Contributed by Barbara Monajem. For more on her work please visit:http://www.barbaramonajem.com/
No, I’m not of Scottish heritage (or only a fraction), and I don’t write historicals about Scotland. My oatcakes are probably a far cry from the real thing. Nevertheless, I adore them, and every child I’ve made them for (or with–they’re a great recipe to do with kids) loves them, too.
The recipe follows, but since I don’t follow recipes–can’t resist altering them–please bear with me. I’m the same way with directions. This is partly to do with living in the Atlanta area (it’s snowing here!!), where the roads are winding and a sense of direction is often more of a hindrance than a help. I always give visitors several alternate routes to wherever I’m directing them, because one wrong turn may send you… Oh, anywhere else but where you thought you were headed. This drives some people crazy and into the sunset anyway, especially when they try to decipher one of my scrawled maps, so be warned: This recipe may not be for you.
2 cups oatmeal
The original recipe, which came by way of the mother of a childhood friend, called for finely-ground oatmeal. I didn’t know where to find that, so I just used what I had (or what my mother had–this was long ago). Quick-cooking or whole rolled oats work just fine, or a combination of the two. I like the texture of whole rolled oats, but the oatcakes look smoother if you use the quick-cooking kind.
1 cup flour
If I have it, I use whole wheat pastry flour. If not, I use half regular whole wheat and half white. Plain white flour works fine, too.
3 teaspoons baking powder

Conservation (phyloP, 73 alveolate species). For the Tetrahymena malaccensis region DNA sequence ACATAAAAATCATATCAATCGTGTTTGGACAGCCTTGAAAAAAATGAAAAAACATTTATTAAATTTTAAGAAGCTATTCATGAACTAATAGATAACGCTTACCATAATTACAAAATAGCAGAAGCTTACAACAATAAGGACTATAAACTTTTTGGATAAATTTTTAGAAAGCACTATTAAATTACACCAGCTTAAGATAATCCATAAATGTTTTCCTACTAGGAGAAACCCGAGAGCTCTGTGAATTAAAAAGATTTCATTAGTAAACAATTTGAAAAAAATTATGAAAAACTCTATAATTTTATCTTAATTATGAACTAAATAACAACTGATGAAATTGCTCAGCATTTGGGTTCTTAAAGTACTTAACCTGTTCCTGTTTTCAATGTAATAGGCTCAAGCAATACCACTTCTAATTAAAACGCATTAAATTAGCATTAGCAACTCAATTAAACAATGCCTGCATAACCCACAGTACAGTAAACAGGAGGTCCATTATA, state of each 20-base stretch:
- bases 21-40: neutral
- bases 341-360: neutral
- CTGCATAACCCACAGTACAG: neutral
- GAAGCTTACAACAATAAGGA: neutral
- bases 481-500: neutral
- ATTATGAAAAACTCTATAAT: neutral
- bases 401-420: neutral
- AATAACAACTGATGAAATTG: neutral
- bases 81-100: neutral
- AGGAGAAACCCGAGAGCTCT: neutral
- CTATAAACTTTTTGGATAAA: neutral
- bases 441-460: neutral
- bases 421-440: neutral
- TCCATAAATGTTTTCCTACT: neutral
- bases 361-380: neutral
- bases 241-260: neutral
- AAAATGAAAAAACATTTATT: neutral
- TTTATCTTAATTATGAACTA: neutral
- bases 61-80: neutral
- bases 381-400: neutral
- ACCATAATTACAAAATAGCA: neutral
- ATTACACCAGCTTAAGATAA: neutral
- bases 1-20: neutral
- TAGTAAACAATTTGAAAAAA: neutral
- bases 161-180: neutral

Astonishingly, I haven’t messed with this.
1/2 teaspoon salt
The original recipe called for 1 teaspoon, but I didn’t see the need for extra salt, especially since I like eating oatcakes with cheese.
1/4 cup brown sugar
I think the original recipe called for 1/3 cup, although my memory may be faulty. 1/4 cup is plenty. Imagine, a treat for kids that’s fun to make and not sweet!
1/2 cup butter
The original recipe called for shortening or bacon fat. Shortening works fine, but I don’t buy it any more. Bacon fat makes the oatcakes VERY bacony. (I was the only one who enjoyed that particular batch.) Butter is WONDERFUL, especially if it’s clarified (aka ghee). I always make my oatcakes with butter.
Mix the oats, flour, baking powder, salt and sugar. Rub in the butter with your fingers. Add just enough cold water (usually less than 1/2 cup) to make a stiff dough. Add the water gradually, or suddenly you will find you used way too much, in which case you may have to add another set of dry ingredients and butter and maybe (very carefully) some more water. (Fortunately, this recipe doubles well, and more oatcakes is always better.)
Roll or pat to about 1/4 inch thick. (I always pat. They’re not as smooth this way, but it’s quicker, and I don’t have to find and wash my neglected rolling pin.) Cut in shapes (e.g. triangles, squares, wonky quadrilaterals) or use a cookie cutter. I use a small drinking glass (just under 2.75 inches in diameter) to cut mine.
Bake at 350 degrees for about 15 minutes. There’s no need to grease the cookie sheet. Eat as is or with jam or cheese. Yum!